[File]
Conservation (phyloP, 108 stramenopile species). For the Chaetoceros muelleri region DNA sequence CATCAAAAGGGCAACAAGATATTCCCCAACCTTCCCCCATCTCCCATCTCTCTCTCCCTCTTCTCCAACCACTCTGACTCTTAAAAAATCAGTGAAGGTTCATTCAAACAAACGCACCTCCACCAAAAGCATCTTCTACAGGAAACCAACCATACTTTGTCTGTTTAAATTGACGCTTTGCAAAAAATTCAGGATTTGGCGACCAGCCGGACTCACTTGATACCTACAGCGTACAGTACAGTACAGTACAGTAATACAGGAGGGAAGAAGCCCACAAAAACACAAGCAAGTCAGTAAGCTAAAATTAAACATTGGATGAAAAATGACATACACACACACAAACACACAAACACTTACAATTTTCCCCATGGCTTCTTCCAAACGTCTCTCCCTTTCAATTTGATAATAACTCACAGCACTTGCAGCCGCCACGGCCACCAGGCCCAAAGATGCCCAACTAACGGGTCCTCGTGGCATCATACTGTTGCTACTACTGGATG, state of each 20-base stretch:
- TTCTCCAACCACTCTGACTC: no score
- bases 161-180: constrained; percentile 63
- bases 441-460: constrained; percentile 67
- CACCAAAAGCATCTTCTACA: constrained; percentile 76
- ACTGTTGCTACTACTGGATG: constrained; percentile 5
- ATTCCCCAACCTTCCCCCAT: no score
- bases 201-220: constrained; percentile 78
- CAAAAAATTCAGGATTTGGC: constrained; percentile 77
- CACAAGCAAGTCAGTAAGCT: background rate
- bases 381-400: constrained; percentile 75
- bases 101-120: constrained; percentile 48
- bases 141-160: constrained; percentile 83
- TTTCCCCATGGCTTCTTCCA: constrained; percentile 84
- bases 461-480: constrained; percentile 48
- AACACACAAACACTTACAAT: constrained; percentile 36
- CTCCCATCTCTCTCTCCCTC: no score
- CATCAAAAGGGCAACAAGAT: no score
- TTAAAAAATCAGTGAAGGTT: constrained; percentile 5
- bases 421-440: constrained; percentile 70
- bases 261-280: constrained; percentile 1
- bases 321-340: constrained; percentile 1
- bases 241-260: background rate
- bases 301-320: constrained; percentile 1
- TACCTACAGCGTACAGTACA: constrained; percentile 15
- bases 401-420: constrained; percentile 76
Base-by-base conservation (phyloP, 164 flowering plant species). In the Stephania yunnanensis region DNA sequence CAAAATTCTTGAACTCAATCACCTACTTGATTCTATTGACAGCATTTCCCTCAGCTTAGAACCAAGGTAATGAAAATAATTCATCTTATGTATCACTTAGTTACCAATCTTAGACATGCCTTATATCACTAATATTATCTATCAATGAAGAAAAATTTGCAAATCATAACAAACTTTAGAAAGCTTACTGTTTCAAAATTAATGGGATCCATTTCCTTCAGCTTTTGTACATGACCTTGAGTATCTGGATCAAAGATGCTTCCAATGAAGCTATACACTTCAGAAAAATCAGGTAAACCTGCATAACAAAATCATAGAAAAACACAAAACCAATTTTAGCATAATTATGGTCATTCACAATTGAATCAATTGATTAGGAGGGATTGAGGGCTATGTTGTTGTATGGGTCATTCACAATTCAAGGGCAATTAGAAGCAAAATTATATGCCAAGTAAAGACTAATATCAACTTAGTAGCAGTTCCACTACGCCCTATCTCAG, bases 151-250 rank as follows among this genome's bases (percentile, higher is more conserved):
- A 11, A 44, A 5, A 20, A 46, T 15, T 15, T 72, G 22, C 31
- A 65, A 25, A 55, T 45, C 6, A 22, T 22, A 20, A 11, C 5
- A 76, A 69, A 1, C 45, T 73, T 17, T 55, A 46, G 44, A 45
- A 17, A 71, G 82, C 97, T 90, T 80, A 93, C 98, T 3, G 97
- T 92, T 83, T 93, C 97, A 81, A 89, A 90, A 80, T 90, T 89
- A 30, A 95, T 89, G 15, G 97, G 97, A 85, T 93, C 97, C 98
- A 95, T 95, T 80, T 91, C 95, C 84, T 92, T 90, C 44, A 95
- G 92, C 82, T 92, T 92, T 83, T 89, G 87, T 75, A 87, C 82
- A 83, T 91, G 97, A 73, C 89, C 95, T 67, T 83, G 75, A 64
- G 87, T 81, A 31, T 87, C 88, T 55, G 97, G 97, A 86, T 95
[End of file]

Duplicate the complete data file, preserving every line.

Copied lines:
Conservation (phyloP, 108 stramenopile species). For the Chaetoceros muelleri region DNA sequence CATCAAAAGGGCAACAAGATATTCCCCAACCTTCCCCCATCTCCCATCTCTCTCTCCCTCTTCTCCAACCACTCTGACTCTTAAAAAATCAGTGAAGGTTCATTCAAACAAACGCACCTCCACCAAAAGCATCTTCTACAGGAAACCAACCATACTTTGTCTGTTTAAATTGACGCTTTGCAAAAAATTCAGGATTTGGCGACCAGCCGGACTCACTTGATACCTACAGCGTACAGTACAGTACAGTACAGTAATACAGGAGGGAAGAAGCCCACAAAAACACAAGCAAGTCAGTAAGCTAAAATTAAACATTGGATGAAAAATGACATACACACACACAAACACACAAACACTTACAATTTTCCCCATGGCTTCTTCCAAACGTCTCTCCCTTTCAATTTGATAATAACTCACAGCACTTGCAGCCGCCACGGCCACCAGGCCCAAAGATGCCCAACTAACGGGTCCTCGTGGCATCATACTGTTGCTACTACTGGATG, state of each 20-base stretch:
- TTCTCCAACCACTCTGACTC: no score
- bases 161-180: constrained; percentile 63
- bases 441-460: constrained; percentile 67
- CACCAAAAGCATCTTCTACA: constrained; percentile 76
- ACTGTTGCTACTACTGGATG: constrained; percentile 5
- ATTCCCCAACCTTCCCCCAT: no score
- bases 201-220: constrained; percentile 78
- CAAAAAATTCAGGATTTGGC: constrained; percentile 77
- CACAAGCAAGTCAGTAAGCT: background rate
- bases 381-400: constrained; percentile 75
- bases 101-120: constrained; percentile 48
- bases 141-160: constrained; percentile 83
- TTTCCCCATGGCTTCTTCCA: constrained; percentile 84
- bases 461-480: constrained; percentile 48
- AACACACAAACACTTACAAT: constrained; percentile 36
- CTCCCATCTCTCTCTCCCTC: no score
- CATCAAAAGGGCAACAAGAT: no score
- TTAAAAAATCAGTGAAGGTT: constrained; percentile 5
- bases 421-440: constrained; percentile 70
- bases 261-280: constrained; percentile 1
- bases 321-340: constrained; percentile 1
- bases 241-260: background rate
- bases 301-320: constrained; percentile 1
- TACCTACAGCGTACAGTACA: constrained; percentile 15
- bases 401-420: constrained; percentile 76
Base-by-base conservation (phyloP, 164 flowering plant species). In the Stephania yunnanensis region DNA sequence CAAAATTCTTGAACTCAATCACCTACTTGATTCTATTGACAGCATTTCCCTCAGCTTAGAACCAAGGTAATGAAAATAATTCATCTTATGTATCACTTAGTTACCAATCTTAGACATGCCTTATATCACTAATATTATCTATCAATGAAGAAAAATTTGCAAATCATAACAAACTTTAGAAAGCTTACTGTTTCAAAATTAATGGGATCCATTTCCTTCAGCTTTTGTACATGACCTTGAGTATCTGGATCAAAGATGCTTCCAATGAAGCTATACACTTCAGAAAAATCAGGTAAACCTGCATAACAAAATCATAGAAAAACACAAAACCAATTTTAGCATAATTATGGTCATTCACAATTGAATCAATTGATTAGGAGGGATTGAGGGCTATGTTGTTGTATGGGTCATTCACAATTCAAGGGCAATTAGAAGCAAAATTATATGCCAAGTAAAGACTAATATCAACTTAGTAGCAGTTCCACTACGCCCTATCTCAG, bases 151-250 rank as follows among this genome's bases (percentile, higher is more conserved):
- A 11, A 44, A 5, A 20, A 46, T 15, T 15, T 72, G 22, C 31
- A 65, A 25, A 55, T 45, C 6, A 22, T 22, A 20, A 11, C 5
- A 76, A 69, A 1, C 45, T 73, T 17, T 55, A 46, G 44, A 45
- A 17, A 71, G 82, C 97, T 90, T 80, A 93, C 98, T 3, G 97
- T 92, T 83, T 93, C 97, A 81, A 89, A 90, A 80, T 90, T 89
- A 30, A 95, T 89, G 15, G 97, G 97, A 85, T 93, C 97, C 98
- A 95, T 95, T 80, T 91, C 95, C 84, T 92, T 90, C 44, A 95
- G 92, C 82, T 92, T 92, T 83, T 89, G 87, T 75, A 87, C 82
- A 83, T 91, G 97, A 73, C 89, C 95, T 67, T 83, G 75, A 64
- G 87, T 81, A 31, T 87, C 88, T 55, G 97, G 97, A 86, T 95